The price of natural gas moved 58.5¢ per MMBtu higher since the early August low as of last Friday or 28.8%. The rally may have come a bit too early (due to a heat wave in the West) as we are only in the middle of September and the withdrawal season will not arrive until mid-November. Therefore, we should expect two-way volatility to increase over the coming days and weeks in the always volatile natural gas futures market.
When it comes to the longer-term direction of the price of natural gas, a comment by a candidate for President could cause a shift in expectations over the coming year. Senator Elizabeth Warren has said that she would end fracking in the United States on the first day of her administration if elected. Since the United States is now the Saudi Arabia of the natural gas market and has replaced Saudi Arabia as the world’s top oil-producing nation we could see lots of volatility in oil and gas prices if a significant amount of global supplies are impacted by a shift in U.S. energy policy starting in early 2021. The reelection of the incumbent President would ensure a continuation of the U.S.’s role as the leading producer of the two energy commodities. However, if Senator Warren’s energy proposal winds up in the platform of the Democratic party, we could see a significant price reaction in all energy-related assets.
UGAZ and DGAZ for those who do not trade futures.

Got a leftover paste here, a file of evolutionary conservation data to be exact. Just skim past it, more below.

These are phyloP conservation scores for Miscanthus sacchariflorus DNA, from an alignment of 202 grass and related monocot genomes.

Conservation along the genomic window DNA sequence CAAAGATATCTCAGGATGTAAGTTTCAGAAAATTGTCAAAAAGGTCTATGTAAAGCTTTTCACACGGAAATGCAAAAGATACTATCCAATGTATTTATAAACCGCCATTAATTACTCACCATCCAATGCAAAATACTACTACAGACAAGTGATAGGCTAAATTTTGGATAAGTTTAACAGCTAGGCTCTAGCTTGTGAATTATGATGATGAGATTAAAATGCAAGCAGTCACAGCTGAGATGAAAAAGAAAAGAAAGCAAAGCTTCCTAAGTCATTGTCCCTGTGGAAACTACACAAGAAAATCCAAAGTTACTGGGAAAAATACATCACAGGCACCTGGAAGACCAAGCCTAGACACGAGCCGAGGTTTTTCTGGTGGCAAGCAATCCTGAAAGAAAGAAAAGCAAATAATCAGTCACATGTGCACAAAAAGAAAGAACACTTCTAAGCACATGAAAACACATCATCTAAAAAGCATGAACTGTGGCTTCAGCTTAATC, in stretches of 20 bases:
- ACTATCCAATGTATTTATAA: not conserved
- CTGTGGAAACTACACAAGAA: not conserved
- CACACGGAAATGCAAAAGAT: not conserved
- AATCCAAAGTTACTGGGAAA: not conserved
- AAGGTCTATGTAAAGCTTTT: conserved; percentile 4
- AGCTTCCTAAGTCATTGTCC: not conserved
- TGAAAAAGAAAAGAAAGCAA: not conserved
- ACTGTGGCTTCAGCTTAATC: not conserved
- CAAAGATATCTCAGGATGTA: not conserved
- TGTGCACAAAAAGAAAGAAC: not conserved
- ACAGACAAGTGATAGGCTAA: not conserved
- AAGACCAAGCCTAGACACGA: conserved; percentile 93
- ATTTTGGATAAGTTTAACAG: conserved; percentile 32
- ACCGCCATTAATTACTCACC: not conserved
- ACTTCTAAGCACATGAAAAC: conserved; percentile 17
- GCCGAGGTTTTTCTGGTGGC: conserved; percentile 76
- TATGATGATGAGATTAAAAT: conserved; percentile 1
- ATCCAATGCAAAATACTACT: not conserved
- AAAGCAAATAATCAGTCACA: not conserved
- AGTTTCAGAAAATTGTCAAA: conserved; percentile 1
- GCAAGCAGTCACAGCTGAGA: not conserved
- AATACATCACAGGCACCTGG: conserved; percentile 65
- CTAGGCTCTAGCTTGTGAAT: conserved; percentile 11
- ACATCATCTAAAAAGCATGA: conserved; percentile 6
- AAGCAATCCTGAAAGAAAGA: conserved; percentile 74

When it comes to the short-term prospects for the natural gas market, we are entering into a time of the year when volatility tends to increase. The recent rally may have come a little too early, which means we may see some wider price swings over the coming days and weeks.
Price volatility creates a paradise for nimble traders with their fingers on the pulse of markets. The potential for price variance in the natural gas market makes it the Garden of Eden for opportunities (and risk) at times. The most direct route for a risk position in the natural gas market is via the futures and future options that trade on the NYMEX division of the CME Group. For those who do not venture into the leveraged and volatile futures arena, the VelocityShares 3x Long Natural Gas ETN (UGAZ) and VelocityShares 3x Inverse Natural Gas ETN (DGAZ) bullish and bearish ETN products provide an alternative.
I would be a scale-down buyer of any price corrections over the coming weeks leading into the winter season. Natural gas is a market that offers volatility, and now is the time to put the energy commodity on your trading radar.
Andy Hecht covers Commodities and Forex as one of the original contributing analysts at FATRADER.com. A former senior trader at one of the world’s leading commodities trading houses, Philipp Brothers (now part of Citigroup), Andy has worked and consulted for banks, hedge funds, and commodities producers and consumers around the world for over 35 years. Andy will be speaking at the TradersEXPO Las Vegas on Nov. 9.